A Wild World’s Secret Oasis
A luxurious boutique lodge located at the edge of the Gir National Park, spins an enchanting tale celebrating the wild
FOR A CITY PERSON, ANY CHANCE TO VENTURE into the wild is an invitation into the unknown. A world with its own rules and rhythms–where the frailties of everyday existence fall apart.
I realised this as soon as the car veered off the smooth metalled roads and suddenly pulled itself onto the uneven path, running through the dense teak forest fringing the Gir National Park.
I rolled down my windows, desperate to take in as much as I could, even though it had only been a few minutes since I entered the unknown and despite having another night in its embrace.
Suddenly, the silence of the three-hour journey was broken by a piercing call–a fitting welcome to my luxurious sanctuary at Aramness, just a few miles away from Asiatic lions’ only home. Veiled by night, Aramness’s deep-red facade was yet to reveal itself; however, the two massive lion brass figurines, placed proudly at each end of the tall and wide restored antique door opening up to the haveli, instantly conveyed Aramness’s oath to honour Gir and Gujarat, with elan.
While “aram” translates to comfort or rest in Hindi, the second half, “ness,” is a local term used by the Maldharis (a tribal community native to Gir) to refer to a cluster of houses. And ness it is, with 18 double-storey kothis–three among them include two rooms, parted by an expansive living room–spread over 12 acres, modelled after the villages of Gujarat.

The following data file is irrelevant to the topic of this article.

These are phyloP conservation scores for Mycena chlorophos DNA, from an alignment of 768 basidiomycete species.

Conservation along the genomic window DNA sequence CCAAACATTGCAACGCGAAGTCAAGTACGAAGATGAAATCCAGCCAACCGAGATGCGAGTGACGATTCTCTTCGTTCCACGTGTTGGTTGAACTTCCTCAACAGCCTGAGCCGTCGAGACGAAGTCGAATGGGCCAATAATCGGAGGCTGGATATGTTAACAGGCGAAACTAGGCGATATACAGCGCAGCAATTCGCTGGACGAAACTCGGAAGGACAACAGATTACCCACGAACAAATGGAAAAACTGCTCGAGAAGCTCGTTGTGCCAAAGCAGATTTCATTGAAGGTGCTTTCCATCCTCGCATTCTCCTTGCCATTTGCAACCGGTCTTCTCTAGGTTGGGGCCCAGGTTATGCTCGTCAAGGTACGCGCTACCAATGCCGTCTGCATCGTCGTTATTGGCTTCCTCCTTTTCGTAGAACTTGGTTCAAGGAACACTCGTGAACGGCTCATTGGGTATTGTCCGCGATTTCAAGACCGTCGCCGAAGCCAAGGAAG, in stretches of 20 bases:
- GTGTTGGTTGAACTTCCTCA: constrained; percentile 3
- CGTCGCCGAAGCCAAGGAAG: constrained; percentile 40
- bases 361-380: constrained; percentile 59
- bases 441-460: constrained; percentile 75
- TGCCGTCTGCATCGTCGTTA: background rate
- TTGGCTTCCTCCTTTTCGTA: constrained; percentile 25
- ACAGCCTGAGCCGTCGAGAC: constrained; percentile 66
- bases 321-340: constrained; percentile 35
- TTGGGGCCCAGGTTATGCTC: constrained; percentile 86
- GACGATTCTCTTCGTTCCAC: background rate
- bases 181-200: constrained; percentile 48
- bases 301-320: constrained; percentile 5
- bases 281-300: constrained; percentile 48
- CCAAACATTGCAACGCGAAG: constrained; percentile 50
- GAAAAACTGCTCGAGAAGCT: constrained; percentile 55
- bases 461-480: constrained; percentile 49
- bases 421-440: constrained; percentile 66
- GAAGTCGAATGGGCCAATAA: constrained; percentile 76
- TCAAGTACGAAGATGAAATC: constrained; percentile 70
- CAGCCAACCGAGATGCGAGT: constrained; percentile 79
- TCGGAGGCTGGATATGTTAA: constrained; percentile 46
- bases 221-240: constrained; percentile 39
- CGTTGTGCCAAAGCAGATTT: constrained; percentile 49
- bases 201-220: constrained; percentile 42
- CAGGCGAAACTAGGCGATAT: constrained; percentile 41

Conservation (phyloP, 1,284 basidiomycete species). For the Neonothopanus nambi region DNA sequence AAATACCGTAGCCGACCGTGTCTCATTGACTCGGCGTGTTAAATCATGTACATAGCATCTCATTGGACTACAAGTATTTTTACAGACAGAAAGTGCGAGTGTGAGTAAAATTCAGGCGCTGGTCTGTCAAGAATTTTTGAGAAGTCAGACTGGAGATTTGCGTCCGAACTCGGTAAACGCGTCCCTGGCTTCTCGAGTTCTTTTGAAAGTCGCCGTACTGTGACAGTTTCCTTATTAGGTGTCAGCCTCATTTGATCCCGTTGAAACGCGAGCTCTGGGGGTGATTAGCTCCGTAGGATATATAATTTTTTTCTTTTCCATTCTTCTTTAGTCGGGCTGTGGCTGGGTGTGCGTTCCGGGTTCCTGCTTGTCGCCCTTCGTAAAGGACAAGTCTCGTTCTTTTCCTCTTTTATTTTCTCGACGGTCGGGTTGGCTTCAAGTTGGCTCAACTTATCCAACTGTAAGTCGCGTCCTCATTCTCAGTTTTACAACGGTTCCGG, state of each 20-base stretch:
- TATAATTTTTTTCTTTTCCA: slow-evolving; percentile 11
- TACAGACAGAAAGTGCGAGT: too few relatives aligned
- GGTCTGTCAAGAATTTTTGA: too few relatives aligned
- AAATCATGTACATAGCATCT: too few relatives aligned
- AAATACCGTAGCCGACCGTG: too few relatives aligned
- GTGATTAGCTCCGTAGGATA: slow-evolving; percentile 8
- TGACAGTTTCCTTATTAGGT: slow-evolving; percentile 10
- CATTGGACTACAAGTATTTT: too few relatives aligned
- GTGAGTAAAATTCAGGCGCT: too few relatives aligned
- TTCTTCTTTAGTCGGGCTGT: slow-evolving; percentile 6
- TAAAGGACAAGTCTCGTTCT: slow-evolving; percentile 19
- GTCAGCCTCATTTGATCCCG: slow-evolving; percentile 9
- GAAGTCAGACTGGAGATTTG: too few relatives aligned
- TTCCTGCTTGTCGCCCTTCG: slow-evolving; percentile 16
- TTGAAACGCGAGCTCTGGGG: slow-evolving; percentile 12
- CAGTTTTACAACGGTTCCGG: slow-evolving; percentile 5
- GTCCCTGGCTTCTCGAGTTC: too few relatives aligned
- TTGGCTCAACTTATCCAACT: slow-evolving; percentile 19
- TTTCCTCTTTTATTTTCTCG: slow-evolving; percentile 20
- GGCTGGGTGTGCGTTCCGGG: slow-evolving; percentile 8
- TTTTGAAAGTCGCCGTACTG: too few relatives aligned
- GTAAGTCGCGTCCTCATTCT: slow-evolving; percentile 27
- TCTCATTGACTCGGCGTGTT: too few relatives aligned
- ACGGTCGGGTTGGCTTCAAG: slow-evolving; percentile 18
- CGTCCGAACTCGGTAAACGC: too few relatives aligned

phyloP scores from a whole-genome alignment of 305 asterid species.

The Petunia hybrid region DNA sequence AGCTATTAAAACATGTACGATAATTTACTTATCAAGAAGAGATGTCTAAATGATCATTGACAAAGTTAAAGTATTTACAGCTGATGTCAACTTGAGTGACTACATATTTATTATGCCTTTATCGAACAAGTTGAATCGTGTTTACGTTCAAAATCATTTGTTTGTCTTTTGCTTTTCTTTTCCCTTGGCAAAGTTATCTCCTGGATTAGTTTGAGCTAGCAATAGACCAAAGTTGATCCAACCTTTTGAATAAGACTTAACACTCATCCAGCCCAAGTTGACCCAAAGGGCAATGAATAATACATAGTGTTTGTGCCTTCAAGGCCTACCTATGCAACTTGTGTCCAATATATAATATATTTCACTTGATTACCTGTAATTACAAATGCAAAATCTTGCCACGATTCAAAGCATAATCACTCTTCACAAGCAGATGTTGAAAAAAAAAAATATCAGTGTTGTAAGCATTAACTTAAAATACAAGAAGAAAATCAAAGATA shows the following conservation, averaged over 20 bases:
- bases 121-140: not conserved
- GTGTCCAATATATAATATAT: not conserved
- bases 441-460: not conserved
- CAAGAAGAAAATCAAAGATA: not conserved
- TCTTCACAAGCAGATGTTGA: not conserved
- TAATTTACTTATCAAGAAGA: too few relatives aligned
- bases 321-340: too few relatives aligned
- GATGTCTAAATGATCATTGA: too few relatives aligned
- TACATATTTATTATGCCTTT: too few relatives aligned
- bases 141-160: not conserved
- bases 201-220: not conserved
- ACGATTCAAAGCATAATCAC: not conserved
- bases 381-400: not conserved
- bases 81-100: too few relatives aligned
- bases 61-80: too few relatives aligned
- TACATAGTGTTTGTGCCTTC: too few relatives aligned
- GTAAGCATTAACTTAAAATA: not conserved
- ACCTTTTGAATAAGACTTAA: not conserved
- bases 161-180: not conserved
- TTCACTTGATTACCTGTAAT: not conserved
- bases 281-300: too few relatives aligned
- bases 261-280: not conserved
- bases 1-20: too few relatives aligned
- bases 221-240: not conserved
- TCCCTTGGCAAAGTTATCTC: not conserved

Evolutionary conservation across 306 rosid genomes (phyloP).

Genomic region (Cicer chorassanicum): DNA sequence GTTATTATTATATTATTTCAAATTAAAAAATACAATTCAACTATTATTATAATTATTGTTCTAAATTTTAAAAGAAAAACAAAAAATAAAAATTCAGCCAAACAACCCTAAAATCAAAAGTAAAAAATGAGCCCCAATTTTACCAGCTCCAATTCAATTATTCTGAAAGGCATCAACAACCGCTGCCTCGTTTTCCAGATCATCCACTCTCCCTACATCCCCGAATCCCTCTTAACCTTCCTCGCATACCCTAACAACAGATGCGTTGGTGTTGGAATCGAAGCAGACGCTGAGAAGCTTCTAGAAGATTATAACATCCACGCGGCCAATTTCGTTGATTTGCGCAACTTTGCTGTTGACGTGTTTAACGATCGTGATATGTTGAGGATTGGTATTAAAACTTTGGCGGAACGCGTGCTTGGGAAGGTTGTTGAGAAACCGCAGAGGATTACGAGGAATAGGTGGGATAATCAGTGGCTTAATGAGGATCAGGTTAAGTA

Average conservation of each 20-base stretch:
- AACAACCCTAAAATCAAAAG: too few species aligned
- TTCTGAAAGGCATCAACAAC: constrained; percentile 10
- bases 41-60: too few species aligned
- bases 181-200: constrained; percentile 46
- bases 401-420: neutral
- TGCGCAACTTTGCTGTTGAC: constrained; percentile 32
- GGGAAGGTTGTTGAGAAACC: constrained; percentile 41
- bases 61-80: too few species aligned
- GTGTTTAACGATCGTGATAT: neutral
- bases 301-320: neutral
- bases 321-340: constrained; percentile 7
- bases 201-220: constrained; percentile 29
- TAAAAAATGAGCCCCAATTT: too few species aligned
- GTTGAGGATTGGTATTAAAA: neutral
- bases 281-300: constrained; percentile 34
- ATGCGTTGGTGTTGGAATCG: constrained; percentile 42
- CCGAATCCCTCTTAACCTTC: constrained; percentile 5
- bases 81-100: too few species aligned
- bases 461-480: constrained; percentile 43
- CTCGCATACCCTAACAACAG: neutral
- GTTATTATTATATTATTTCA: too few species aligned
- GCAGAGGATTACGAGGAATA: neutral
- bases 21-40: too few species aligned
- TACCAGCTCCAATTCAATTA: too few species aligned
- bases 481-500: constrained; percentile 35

The Many Treasures
I was guided by my private butler–present round-the-clock for any assistance–to my room. And behind another antique door lay my elegant and spacious abode.
Even though all I had dreamt about in the last hour of the car ride was a cosy hotel bed, the huge hand-carved wooden framed mirror hung on the walls of the pathway and inspired by a peacock’s fanned feathers caught my attention with its aged beauty.
The stunning statement decor piece added the perfect drama to the
classic elegant shades of ivory and beige interiors. However, the sweeping white wall at one side of the room, adorning Kutch’s lippan art from floor to ceiling, elevated it to the next level. And here’s a secret–it makes for a gorgeous background to all the photos you catch yourself clicking when the glorious sunlight of western India filters in through the large wall-to-wall windows.
Although it may be tough to look past the intricately crafted mirror and the beautiful mirror-laden wall, traces of Gujarat’s rich textile and art traditions are scattered throughout the kothi, hidden in the little details–whether it is the thin strap of Kutch mirror work running across the floor-to-ceiling thick linen curtains or the jhula weighted by thick brass chains.
Throughout my two-day stay at Aramness, I found myself curiously engaged in a game of treasure hunt as I explored its impressive collection of restored antiques spread everywhere.
However, even with all its opulent decor, it didn’t fall short of delivering the simple comforts and a feeling every guest secretly seeks while checking in: the feeling of home away from home.
And although the staff–with 70 per cent belonging to the neighbouring village of Sasan– will fulfil every request, there’s hardly any need to resort to it as the kothi stocks everything that caters to the usual urban needs and more.